Spotify reached 515 million monthly active users globally in Q1 2023 and YouTube now boasts $2.1 billion users worldwide, while the platform’s short-form vertical video feature YouTube Shorts, launched globally in June 2021, surpassed 50 billion daily views in February 2023, according to Statistica.


Wynyard says radio remains an important medium.


"It might be that someone listens to commercial radio during breakfast and then picks up Spotify while they're commuting to work. They may have DAB+ playing in the background at work. It doesn't mean that they aren't listening to audio. They're just consuming differently."


While we've seen huge growth in the use of apps like Spotify, this probably has little to do with Covid or working from home, she adds.


"Media is just evolving, as it has always done so."


What does this mean for brands?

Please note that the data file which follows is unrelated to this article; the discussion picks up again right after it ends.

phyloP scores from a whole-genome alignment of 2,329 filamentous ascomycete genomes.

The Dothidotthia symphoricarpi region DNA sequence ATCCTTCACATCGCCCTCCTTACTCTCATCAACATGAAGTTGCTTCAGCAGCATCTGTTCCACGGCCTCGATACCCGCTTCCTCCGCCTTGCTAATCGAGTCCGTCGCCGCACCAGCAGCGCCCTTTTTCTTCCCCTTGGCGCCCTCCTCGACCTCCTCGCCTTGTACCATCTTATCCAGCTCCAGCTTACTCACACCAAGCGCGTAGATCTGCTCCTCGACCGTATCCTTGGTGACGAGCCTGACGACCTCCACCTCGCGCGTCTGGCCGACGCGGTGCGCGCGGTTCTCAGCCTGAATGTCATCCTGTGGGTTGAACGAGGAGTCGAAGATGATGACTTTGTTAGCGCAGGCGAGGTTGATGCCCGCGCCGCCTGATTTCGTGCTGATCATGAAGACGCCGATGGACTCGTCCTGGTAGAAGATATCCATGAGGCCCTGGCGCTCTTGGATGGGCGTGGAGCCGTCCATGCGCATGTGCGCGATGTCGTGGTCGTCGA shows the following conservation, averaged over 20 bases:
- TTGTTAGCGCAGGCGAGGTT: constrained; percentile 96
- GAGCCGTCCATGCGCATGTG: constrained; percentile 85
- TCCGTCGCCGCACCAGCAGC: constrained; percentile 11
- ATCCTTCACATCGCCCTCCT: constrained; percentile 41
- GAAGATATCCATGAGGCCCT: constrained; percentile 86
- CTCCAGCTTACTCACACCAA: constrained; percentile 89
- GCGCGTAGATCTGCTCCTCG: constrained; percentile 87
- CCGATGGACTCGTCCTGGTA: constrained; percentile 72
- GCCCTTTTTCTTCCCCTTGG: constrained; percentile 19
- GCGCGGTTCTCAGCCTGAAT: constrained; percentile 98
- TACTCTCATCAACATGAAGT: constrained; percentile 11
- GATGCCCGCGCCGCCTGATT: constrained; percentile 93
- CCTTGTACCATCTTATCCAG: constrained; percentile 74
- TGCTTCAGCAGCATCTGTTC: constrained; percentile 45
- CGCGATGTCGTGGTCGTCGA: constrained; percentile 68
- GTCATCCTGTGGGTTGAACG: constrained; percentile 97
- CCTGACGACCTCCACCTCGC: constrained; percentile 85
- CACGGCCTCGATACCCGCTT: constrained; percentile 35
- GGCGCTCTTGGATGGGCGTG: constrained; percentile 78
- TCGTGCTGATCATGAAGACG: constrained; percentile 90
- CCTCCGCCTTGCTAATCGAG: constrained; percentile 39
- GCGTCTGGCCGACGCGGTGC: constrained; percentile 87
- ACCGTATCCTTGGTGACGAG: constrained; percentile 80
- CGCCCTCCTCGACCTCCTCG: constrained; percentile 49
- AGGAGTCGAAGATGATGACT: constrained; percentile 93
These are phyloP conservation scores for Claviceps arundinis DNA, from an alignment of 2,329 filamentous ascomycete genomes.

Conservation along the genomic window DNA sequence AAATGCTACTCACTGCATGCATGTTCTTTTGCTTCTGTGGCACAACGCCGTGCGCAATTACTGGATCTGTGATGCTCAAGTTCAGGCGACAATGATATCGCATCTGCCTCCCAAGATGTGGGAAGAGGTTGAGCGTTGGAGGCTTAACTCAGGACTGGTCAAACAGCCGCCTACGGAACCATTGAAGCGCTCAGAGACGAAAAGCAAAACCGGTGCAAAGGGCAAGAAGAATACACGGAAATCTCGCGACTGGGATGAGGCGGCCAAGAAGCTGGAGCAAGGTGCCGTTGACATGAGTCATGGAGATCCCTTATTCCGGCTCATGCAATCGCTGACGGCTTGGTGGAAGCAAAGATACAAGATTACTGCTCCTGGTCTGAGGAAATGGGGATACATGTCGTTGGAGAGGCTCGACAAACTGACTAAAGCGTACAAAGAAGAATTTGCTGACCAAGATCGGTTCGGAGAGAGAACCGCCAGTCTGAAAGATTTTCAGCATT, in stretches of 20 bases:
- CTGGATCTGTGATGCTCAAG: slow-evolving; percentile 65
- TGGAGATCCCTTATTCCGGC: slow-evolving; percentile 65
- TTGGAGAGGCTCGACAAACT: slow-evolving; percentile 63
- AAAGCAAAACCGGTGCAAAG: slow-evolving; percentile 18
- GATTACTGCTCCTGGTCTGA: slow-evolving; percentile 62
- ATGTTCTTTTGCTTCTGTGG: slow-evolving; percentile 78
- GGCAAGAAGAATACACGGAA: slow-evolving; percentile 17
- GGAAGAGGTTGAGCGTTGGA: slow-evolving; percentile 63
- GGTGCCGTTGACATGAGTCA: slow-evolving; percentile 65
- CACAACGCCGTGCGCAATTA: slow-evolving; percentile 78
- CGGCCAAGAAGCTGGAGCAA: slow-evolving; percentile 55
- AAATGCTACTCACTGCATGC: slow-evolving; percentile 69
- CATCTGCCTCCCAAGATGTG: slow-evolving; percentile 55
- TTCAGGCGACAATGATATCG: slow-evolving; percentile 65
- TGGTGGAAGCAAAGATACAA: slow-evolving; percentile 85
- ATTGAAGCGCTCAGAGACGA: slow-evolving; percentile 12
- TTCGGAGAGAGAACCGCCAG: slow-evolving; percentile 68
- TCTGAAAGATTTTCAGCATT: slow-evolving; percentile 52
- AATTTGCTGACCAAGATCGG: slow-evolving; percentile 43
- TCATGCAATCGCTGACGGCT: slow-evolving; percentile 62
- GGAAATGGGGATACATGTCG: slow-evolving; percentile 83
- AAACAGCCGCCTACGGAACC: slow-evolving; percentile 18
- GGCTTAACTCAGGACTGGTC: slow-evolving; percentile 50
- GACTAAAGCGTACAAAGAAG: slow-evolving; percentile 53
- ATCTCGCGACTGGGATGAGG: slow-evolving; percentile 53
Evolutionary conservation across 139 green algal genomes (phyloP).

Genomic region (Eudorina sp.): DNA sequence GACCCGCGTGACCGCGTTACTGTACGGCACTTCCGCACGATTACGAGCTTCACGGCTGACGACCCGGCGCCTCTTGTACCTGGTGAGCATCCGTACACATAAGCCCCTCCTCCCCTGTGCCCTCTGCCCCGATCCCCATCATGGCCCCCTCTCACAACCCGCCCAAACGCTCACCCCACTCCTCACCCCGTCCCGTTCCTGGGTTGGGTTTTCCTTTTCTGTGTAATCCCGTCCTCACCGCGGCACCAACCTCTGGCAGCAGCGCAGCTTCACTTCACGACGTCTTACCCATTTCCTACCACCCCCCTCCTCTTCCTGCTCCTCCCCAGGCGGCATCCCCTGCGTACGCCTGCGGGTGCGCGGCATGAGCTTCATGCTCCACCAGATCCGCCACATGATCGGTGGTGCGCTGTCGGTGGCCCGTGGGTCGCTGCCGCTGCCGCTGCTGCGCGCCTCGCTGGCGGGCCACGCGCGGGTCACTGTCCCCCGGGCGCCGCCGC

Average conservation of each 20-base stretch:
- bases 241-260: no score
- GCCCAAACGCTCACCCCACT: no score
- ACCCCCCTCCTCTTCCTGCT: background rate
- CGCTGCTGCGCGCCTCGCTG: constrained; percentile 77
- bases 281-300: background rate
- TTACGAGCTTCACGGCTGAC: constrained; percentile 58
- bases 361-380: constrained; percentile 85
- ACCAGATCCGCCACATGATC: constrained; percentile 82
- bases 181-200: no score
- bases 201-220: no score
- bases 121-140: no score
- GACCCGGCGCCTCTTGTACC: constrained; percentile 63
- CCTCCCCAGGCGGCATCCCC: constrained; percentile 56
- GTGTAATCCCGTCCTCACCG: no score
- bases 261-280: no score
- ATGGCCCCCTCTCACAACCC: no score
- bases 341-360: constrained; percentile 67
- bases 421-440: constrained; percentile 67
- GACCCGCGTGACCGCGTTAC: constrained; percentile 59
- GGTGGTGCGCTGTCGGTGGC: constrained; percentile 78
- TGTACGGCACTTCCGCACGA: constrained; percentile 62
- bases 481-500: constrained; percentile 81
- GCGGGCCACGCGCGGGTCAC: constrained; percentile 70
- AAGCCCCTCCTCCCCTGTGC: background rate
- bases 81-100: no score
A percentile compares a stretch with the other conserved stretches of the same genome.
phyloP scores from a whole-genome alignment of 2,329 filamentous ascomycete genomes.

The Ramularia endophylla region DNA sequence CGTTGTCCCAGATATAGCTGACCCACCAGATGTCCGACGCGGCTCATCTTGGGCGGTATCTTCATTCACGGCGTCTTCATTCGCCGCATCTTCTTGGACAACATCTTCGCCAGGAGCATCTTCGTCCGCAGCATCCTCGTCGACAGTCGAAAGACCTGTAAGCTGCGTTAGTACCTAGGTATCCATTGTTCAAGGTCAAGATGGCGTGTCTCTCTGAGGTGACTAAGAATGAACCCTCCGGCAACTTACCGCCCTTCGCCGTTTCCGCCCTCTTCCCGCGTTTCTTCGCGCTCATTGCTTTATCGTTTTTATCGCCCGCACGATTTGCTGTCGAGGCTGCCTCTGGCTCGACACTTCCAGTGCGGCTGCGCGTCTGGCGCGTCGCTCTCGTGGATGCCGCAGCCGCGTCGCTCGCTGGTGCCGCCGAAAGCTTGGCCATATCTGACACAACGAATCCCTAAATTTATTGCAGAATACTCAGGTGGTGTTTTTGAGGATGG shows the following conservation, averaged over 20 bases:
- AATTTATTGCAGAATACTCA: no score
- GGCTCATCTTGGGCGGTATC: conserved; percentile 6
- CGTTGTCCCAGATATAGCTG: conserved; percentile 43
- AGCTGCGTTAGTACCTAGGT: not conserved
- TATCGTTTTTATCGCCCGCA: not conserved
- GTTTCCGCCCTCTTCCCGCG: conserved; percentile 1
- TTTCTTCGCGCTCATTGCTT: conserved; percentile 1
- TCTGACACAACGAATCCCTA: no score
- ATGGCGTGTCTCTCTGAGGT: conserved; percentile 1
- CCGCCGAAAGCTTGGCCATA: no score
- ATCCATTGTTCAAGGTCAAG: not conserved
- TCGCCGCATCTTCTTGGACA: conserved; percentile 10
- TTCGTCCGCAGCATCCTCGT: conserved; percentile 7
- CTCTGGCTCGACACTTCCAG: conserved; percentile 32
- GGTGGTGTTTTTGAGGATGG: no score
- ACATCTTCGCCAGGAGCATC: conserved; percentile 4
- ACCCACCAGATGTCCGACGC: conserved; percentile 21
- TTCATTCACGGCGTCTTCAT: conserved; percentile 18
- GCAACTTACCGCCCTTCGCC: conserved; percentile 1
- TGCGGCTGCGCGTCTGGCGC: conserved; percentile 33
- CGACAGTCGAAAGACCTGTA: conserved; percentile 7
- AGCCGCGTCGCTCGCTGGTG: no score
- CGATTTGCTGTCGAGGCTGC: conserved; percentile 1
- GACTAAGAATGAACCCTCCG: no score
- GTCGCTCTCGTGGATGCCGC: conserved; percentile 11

We will continue to work from home and rely increasingly on mobile and flexible media plus audio and visual content that provide us with a break from reading on our screens.


Digital marketing expert and website designer Peter Ngo says we're shifting from reading content to listening and watching.


"Ever since the pandemic, I see a big shift from reading social media like Twitter/X or Facebook to more visual and sound-oriented content like podcasts, TikTok, YouTube and YouTube Shorts.


"I think we're just at the beginning of the shift. Over time, we'll probably consume even more video-based content and read even less."


This is certainly the case for architect Emma Holmes in Windsor, Victoria.


"I spend way less time looking at a screen and more time listening. My preferred medium is podcasts, which I listen to on my morning walk or while doing tasks around the home like laundry and cleaning.


"While having breakfast I'll sometimes watch a YouTube vlog and throughout the day I keep a lofi playlist running."


Ngo agrees new ways to reach consumers are opening up.